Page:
Can Testicular Cancer Be Prevented? Many men with testicular cancer have no known risk factors. And some of the known risk factors, such as undescended testicles, white race, and a family history of the disease, can’t be changed. For these reasons, it’s not possible to prevent most cases of this disease at this time.

How common is testicular torsion?

Testicular torsion occurs when a testicle rotates, twisting the spermatic cord that brings blood to the scrotum. The reduced blood flow causes sudden and often severe pain and swelling. Testicular torsion is most common between ages 12 and 18, but it can occur at any age, even before birth.

Is testicular cancer deadly?

Testicular cancer is a potentially deadly disease. Although it accounts for only 1.2% of all cancers in males, cancer of the testis accounts for about 11%-13% of all cancer deaths of men between the ages of 15-35. Testicular cancer has two peaks according to age.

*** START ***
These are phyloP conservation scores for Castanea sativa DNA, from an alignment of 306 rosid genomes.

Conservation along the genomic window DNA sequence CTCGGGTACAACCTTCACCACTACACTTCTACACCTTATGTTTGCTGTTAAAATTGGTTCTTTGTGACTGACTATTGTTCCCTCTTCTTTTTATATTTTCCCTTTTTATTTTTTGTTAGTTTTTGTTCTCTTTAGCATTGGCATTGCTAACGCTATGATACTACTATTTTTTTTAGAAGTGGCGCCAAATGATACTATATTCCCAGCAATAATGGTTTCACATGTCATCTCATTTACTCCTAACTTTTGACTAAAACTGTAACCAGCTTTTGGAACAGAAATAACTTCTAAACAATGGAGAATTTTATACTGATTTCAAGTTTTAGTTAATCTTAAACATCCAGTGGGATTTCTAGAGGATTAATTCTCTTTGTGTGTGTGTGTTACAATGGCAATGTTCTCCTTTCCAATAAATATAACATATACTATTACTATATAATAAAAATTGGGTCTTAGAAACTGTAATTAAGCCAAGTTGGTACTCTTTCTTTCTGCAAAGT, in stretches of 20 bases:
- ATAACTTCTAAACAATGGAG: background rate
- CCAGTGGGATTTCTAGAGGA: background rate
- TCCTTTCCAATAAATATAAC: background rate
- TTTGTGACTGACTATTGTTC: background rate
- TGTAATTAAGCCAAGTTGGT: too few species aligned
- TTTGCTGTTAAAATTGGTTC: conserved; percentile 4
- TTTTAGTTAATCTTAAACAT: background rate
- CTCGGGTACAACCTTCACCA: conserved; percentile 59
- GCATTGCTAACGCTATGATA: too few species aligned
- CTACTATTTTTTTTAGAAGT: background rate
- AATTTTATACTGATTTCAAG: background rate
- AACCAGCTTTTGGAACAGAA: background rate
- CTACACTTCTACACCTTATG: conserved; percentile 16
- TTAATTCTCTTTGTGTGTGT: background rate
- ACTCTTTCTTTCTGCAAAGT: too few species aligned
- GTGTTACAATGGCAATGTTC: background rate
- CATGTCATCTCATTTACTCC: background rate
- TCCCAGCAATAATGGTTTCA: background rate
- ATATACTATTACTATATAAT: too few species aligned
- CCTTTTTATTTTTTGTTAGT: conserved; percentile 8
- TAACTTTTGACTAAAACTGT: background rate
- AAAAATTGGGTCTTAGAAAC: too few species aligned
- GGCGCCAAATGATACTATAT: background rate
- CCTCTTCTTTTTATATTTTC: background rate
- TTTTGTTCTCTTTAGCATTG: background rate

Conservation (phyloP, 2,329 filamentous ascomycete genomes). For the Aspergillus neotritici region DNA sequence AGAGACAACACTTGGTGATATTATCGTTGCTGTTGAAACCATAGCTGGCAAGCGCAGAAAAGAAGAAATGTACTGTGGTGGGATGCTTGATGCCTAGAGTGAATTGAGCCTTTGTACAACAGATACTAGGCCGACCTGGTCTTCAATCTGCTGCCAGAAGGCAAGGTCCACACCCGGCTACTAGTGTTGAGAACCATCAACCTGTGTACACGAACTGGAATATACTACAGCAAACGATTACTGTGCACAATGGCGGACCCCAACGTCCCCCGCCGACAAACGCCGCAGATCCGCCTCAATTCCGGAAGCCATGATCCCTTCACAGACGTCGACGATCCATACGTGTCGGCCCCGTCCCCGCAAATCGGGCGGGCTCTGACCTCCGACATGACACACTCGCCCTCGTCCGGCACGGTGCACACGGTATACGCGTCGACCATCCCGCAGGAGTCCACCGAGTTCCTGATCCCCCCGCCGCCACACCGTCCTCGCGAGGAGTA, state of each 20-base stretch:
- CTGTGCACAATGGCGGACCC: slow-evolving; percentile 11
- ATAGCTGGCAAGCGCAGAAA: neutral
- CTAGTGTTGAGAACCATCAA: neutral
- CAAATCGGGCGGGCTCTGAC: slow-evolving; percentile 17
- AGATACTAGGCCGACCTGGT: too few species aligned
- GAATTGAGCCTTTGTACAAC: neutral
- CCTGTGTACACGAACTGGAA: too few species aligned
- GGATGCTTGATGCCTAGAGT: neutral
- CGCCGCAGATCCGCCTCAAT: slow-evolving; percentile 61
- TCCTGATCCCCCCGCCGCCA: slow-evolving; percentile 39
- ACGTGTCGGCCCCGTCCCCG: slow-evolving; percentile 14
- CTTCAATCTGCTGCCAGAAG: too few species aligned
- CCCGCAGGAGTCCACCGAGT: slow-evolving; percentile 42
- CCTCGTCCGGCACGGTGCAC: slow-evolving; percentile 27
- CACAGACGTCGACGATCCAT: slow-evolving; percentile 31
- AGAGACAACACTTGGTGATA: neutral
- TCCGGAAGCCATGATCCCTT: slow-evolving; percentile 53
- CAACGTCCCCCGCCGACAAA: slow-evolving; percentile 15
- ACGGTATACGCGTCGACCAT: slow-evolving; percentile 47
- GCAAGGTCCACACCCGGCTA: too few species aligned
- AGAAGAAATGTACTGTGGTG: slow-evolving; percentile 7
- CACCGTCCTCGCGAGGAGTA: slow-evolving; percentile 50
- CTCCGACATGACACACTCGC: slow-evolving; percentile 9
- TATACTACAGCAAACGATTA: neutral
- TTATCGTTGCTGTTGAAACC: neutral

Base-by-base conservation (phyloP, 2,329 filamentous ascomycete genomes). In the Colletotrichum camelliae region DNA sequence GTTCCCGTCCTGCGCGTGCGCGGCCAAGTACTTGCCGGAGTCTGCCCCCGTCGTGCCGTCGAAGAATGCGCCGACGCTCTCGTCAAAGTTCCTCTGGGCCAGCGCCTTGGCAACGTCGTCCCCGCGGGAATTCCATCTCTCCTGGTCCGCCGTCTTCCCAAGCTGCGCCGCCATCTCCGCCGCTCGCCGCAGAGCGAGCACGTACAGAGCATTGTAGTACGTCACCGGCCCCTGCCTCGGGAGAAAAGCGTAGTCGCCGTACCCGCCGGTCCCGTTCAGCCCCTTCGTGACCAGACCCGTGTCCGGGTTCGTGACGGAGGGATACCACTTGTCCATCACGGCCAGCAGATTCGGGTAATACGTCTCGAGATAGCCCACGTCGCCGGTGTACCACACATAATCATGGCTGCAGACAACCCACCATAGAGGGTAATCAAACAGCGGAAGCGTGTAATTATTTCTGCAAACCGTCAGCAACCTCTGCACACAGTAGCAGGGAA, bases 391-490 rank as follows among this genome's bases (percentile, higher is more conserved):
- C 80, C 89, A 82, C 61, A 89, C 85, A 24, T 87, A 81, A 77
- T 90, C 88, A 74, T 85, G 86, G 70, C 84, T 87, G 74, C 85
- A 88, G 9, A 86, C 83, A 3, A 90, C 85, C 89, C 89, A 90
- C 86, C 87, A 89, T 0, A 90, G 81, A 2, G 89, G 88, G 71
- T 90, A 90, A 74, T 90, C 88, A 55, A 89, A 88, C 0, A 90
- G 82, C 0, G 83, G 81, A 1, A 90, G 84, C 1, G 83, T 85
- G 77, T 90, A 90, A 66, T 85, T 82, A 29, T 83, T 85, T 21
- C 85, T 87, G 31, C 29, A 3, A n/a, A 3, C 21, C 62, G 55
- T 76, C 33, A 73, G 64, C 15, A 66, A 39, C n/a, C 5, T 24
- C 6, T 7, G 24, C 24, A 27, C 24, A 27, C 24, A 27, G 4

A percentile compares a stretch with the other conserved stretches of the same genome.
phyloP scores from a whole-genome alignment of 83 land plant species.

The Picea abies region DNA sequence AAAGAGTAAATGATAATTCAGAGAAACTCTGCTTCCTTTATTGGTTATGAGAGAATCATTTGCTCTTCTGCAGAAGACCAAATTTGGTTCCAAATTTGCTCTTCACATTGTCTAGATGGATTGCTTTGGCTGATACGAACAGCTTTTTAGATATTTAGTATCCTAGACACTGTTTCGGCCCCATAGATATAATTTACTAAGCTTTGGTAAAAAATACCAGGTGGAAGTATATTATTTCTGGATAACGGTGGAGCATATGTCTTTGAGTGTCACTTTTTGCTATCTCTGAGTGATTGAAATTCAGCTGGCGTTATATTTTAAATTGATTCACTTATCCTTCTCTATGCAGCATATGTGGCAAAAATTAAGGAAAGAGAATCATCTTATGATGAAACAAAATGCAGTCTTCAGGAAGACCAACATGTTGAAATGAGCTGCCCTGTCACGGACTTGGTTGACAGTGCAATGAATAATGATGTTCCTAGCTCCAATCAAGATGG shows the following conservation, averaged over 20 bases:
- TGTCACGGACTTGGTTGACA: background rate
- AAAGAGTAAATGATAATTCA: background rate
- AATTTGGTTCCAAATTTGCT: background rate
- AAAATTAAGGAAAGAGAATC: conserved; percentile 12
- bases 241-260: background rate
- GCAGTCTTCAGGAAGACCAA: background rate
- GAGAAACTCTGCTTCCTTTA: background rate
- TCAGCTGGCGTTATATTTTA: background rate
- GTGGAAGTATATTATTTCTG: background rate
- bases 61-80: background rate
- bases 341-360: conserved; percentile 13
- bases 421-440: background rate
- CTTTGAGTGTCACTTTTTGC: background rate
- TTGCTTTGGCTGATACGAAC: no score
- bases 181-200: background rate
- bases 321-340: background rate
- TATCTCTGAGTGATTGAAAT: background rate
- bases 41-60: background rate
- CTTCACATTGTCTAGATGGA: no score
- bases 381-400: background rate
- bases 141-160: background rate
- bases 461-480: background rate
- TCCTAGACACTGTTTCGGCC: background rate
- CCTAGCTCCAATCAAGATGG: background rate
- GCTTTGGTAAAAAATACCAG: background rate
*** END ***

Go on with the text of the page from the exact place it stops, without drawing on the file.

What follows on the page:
Is Testicular Cancer painful?

Painless lump or swelling on either testicle. If found early, a testicular tumor may be about the size of a pea or a marble, but it can grow much larger. Pain or discomfort, with or without swelling, in a testicle or the scrotum. Change in the way a testicle feels or a feeling of heaviness in the scrotum.

How common is prostate cancer?

About 1 man in 9 will be diagnosed with prostate cancer during his lifetime. Prostate cancer develops mainly in older men and in African-American men. About 6 cases in 10 are diagnosed in men aged 65 or older, and it is rare before age 40. The average age at the time of diagnosis is about 66.

Is testicular cancer a fast growing cancer?

Seminomas are testicular cancers that grow slowly. They’re usually confined to your testes, but your lymph nodes may also be involved. Nonseminomas are the more common form of testicular cancer. This type is faster growing and may spread to other parts of your body.